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Does the iPhone Keep dotMobi Awake at Night?

We've had a number of questions (and seen plenty of commentary) regarding the recent launch of the iPhone and how it might affect us and the mobile web in general. ...the iPhone changes the way that tastemakers think about their online existence. Interacting with the web, clearly, is no longer a solitary, sedentary and constrained activity.Now I've personally believed this for a while, so arguably it's no big deal -- the long-term evolution of the web to become a largely mobile (and, by the way, subtly different) medium is inevitable. more

FTC Report on Broadband Resurrects Freedom of Service Information

The Federal Trade Commission intends to monitor the information that telecom and cable companies provide about high-speed Internet service in the service plans they offer to customers, according to a report issued last week by the agency. The FTC asserts in the report, released on June 27, that since it has jurisdiction over matters involving consumer protection, it "will continue to enforce the consumer protection laws in the area of broadband access."... The consumer protection sections of the FTC report raise this question: are broadband providers engaging in a deceptive practice when they advertise a connection speed of, for example, "up to" 768 kilobits per second (kbps) - and yet actual speeds are considerably lower? more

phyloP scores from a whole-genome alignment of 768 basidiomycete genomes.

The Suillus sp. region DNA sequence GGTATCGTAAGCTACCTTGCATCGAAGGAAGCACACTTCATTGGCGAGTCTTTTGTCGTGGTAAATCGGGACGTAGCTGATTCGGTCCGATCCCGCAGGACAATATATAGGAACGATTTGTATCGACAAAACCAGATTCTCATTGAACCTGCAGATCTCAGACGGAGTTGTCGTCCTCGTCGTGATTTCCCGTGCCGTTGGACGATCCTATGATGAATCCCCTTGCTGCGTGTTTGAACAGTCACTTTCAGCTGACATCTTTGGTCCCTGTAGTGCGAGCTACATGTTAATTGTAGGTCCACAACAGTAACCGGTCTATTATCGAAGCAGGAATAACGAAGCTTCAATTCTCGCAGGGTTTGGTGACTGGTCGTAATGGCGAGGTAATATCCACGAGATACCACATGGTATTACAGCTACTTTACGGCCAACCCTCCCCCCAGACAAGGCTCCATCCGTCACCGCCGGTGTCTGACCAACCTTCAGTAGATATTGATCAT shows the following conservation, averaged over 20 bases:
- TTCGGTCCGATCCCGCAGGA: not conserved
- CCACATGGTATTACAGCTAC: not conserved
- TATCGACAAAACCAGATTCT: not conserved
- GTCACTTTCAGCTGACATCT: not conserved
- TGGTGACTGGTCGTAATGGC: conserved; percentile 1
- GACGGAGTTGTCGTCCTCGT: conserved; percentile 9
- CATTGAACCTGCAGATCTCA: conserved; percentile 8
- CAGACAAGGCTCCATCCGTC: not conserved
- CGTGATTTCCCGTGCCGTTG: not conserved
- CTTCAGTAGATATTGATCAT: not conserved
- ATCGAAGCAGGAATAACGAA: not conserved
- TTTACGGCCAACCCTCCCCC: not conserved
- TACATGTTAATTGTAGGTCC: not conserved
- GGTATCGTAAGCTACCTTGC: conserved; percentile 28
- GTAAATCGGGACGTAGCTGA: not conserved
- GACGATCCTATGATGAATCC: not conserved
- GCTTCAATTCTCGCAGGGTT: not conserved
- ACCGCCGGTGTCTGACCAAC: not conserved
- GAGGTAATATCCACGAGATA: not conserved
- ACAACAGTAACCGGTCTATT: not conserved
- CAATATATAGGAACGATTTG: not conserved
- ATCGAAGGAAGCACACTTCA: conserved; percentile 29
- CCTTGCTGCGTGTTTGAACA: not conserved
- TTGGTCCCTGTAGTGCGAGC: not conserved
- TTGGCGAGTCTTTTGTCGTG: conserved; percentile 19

Google Acquires Grandcentral… and Enters Further into the PSTN Side of Telecommunications

News breaking out today is that Google has acquired GrandCentral for something around $50 million. GrandCentral is a service that gives you one phone number that can ring multiple numbers, provide one common voicemail - and all sorts of the other features (see "howitworks" for a list of features)... So will we ultimately see voicemail inside of Gmail? One would assume that we will eventually see integration with GoogleTalk... more

SIP, the Holy Grail of VoIP World

For many in the Voice over IP world, Session Initiation Protocol (SIP) is the holy grail. Once it is accepted by every vendor and manufacturer, it will enable every IP-based device and application to communicate with one another. But for now it remains still a bit of an enigma that raises a large number of questions for everyone. TechTarget offers a VoIP SIP fundamentals guide discussing some of the basics of SIP -- its vulnerabilities, testing and hardware. more

First Square Mile is not the Last or First Mile: Discovery not Just Choices!